Thursday, December 31, 2015

War of the Christmas Novelty Ales 2015

Here we are again, mixing merriment and beer! (apologies to Merle Haggard). This year I managed to find a whole bunch of Christmas novelty ales, though three of them are from the same brewery. America, England, and Belgium are represented.

Reindeer Droppings by Ridgeway Brewing

  • From the bottle (high marks for the cute label, by the way): "Falling from the sky like little bombs of flavour come the Reindeer Droppings! Each one is sweet like California raisins, but bitter and pungent like a freshly peeled grapefruit, lip-smackingly tasty--then 'pow!' it's gone. How did that happen?" 
  • From me--It's an English Amber Ale and does do a good job of mixing the sweet and the bitter, much like the holiday season, or getting dropped on by a tiny flying herd. They even get the bitter hit that drops off. The effect is amazing but it is more of a one-time experience for me. I think it's okay but I don't need to drink it again.

Merry Christmas/Happy New Year 2015 by Anchor Brewing

  • From the bottle: "This is the forty-first annual 'Our Special Ale' from the brewers at Anchor. It is sold only from early November to mid-January. The Ale's recipe is different every year, as is the tree on the label, but the intent with which we offer it remains the same: joy and celebration of the newness of life. Since ancient times, trees have symbolized the winter solstice when the earth, with its seasons, appears born anew."
  • From me--This year's tree is Cedrus deodara. This year's brew has a rich, dark chocolaty flavor that finishes a little bitter but not too bitter. The flavor lingers in the mouth, not an unpleasant result. A good, dark beer.

Very Bad Elf by Ridgeway Brewing

  • From the bottle: "'Is it just my imagination,' queried old Santa, surveying the scene, 'or is my Elf only getting worse and worse every year? What's next? Seriously Bad Elf, I'll wager. Mark my words.' This Very Bad Elf is one fine ale--rich, hardy, and flavourful, brewed to an original 1795 Thames Valley recipe, with a very special pale amber malt that is rarely used nowadays, and balanced by a modest addition of English Fuggle aroma hops. 'Ere's to your elf! Peter Scholey, Brewer." 
  • From me: This brew is a nice amber ale, crisp and tangy. The flavor doesn't shout itself at the drinker which I like a lot.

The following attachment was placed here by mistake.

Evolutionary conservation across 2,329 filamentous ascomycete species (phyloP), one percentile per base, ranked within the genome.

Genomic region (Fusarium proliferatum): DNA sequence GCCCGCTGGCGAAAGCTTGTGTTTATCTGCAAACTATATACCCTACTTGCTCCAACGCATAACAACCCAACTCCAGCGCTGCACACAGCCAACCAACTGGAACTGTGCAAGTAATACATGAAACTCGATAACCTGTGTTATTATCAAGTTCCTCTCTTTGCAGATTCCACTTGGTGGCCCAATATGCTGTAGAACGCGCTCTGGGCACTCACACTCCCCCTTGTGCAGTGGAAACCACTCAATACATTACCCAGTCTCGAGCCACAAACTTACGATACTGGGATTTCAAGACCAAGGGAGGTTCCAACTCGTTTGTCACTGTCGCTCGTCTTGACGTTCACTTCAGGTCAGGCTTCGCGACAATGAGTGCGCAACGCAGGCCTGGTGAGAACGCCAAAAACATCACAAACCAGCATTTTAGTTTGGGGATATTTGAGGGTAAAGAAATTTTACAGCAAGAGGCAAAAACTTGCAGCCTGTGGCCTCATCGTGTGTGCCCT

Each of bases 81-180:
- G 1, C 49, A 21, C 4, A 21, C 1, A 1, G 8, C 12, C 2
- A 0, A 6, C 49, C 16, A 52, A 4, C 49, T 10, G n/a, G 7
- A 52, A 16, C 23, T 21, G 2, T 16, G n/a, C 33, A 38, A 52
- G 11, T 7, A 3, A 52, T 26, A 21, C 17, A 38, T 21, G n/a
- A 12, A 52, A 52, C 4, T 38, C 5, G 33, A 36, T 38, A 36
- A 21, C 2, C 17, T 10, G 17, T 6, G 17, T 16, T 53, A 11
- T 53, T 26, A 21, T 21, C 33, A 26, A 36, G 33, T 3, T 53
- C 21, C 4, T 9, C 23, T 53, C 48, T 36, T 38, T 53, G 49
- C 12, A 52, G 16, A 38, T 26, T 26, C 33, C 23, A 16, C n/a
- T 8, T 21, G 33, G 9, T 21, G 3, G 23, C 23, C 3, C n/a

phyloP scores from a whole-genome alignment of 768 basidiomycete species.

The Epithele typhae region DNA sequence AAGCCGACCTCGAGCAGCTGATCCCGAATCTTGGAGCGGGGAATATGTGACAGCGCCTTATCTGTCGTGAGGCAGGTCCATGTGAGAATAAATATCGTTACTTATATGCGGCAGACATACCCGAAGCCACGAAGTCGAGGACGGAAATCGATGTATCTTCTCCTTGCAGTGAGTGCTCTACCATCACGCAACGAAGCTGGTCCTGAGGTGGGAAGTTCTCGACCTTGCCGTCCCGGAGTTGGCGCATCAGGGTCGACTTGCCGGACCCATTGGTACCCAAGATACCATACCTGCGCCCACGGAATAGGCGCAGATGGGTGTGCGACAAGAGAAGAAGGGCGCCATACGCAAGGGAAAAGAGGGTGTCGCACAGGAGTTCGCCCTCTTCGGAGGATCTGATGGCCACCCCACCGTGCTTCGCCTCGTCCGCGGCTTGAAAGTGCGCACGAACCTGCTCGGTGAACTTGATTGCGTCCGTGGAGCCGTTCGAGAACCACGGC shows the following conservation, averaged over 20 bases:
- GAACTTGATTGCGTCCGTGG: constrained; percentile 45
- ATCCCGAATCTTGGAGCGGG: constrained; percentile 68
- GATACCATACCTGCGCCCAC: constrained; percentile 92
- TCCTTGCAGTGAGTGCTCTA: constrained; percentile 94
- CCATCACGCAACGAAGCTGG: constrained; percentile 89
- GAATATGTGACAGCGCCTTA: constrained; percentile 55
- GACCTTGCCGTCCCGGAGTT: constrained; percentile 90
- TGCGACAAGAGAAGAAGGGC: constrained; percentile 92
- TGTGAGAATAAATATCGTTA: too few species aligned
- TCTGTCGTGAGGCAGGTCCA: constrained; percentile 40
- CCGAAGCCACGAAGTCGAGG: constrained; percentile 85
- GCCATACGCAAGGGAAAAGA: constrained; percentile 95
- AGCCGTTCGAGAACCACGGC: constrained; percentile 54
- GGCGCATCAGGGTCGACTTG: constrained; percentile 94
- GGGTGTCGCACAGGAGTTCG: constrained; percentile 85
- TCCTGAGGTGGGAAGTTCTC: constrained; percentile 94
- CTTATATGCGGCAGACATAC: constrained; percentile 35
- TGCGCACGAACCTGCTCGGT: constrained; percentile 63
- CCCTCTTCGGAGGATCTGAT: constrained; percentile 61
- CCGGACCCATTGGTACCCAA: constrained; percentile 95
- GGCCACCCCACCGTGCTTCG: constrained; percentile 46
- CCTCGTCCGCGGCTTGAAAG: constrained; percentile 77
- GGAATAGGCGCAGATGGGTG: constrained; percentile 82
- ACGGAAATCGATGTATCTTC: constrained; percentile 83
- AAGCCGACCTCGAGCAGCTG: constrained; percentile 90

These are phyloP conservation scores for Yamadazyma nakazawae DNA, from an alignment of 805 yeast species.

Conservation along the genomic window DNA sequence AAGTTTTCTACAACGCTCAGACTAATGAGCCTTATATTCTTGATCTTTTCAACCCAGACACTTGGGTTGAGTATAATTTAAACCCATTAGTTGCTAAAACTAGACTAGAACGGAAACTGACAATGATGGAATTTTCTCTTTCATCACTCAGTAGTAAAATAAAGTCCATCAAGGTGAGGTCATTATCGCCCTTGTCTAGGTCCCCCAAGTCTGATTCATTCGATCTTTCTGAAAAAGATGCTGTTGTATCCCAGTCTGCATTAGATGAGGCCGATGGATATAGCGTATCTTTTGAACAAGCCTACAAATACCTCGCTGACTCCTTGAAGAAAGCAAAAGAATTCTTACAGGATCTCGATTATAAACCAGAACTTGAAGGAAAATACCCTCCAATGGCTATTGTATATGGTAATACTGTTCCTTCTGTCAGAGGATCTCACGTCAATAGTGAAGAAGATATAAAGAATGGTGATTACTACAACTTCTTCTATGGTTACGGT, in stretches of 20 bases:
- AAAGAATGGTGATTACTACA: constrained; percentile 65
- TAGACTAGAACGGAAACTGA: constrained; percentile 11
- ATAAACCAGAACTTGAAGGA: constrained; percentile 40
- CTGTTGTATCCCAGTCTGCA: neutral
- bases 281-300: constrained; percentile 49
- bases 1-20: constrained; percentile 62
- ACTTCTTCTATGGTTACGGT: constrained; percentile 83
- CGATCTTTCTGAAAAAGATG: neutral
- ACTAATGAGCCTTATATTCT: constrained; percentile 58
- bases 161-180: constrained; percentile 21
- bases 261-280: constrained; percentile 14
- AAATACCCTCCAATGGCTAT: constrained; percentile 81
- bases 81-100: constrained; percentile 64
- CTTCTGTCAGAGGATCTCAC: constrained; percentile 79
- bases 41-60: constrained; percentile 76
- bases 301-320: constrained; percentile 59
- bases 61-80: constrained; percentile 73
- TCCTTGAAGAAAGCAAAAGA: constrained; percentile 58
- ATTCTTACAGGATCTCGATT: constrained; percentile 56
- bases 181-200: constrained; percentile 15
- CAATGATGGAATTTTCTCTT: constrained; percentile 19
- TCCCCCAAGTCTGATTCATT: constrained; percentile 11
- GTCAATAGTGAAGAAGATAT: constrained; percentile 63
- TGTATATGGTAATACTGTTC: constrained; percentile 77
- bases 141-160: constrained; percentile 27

Winter Welcome Ale by Samuel Smith Old Brewery

  • From the bottle: "This seasonal beer is a limited edition brewed for the short days and long nights of winter. The full body resulting from fermentation in 'stone Yorkshire squares' and the luxurious malt character, which will appeal to a broad range of drinkers, is balanced against whole-dried Fuggle and Golding hops with nuances and complexities that should be contemplated before an open fire." 
  • From me: How could I resist buying an ale from Yorkshire? I didn't drink it before an open fire but did appreciate the sweet malty smell and flavor. It's rich and flavorful.

Delirium Noel by The Huyghe Brewery

  • From the bottle: "Belgian Ale - Family Brewery - Huyghe - since 1654 - 1 Pint 9.4 Fl. Oz." 
  • From me: Yeah, the label doesn't sell this as a special seasonal ale. It has a strong, dark, nutty taste that I like, along with that classic Belgian flavor that I love. Being over a pint and a half and 10 per cent alcohol content, this is definitely a "one per evening" beer for me, but it is well worth it.

Lump of Coal Dark Holiday Stout by Ridgeway Brewing

  • From the bottle: "Yet another bummed-out holiday? Lump of Coal Dark Holiday Stout is liquid consolation. It's a deep, rich, sweetly rewarding stout to take the edge off of that grim family gathering, that cheerless annual festival of alienation. This brew is as dark as it gets, as black as the lump of coal you'll be getting for Christmas. Because, let's face it, you've been pretty bad this year." 
  • From me: No holiday cheer here, is there? This stout is sharp but not bitter. The darkness is a refreshing companion to the short days this time of year. It is slightly chocolaty and smoky. A good stout from a company that is blitzkrieging the holiday beer market.

St. Bernardus Christmas Ale by Brewery St. Bernardus

  • From the bottle: "St. Bernardus Christmas Ale is the youngest descendant in the illustrious family of delicious Abbey Ales brewed by Brewery St. Bernardus since 1946. This specialty ale of 10% alc./vol. is characterized by its deep dark color with a creamy, thick head, and a full, almost velvety mouthful with a fruity nose. It's a seasonal ale, brewed annually for the Holiday Season. The long winter nights are perfect moments to savor this ale with family and friends, and to enjoy its unique, complex taste."
  • This ale does have a sweetness that hints at fruit without tasting like fruit, so I like that very much. Though maybe the sweetness is from the chocolaty/caramel flavor too? The brewery is in Belgium and it has an overall flavor that is definitely Belgian. I like it a lot.
The winner this year (i.e. my favorite) is St. Bernardus Christmas Ale! Merry Christmas to all and I look forward to next year.

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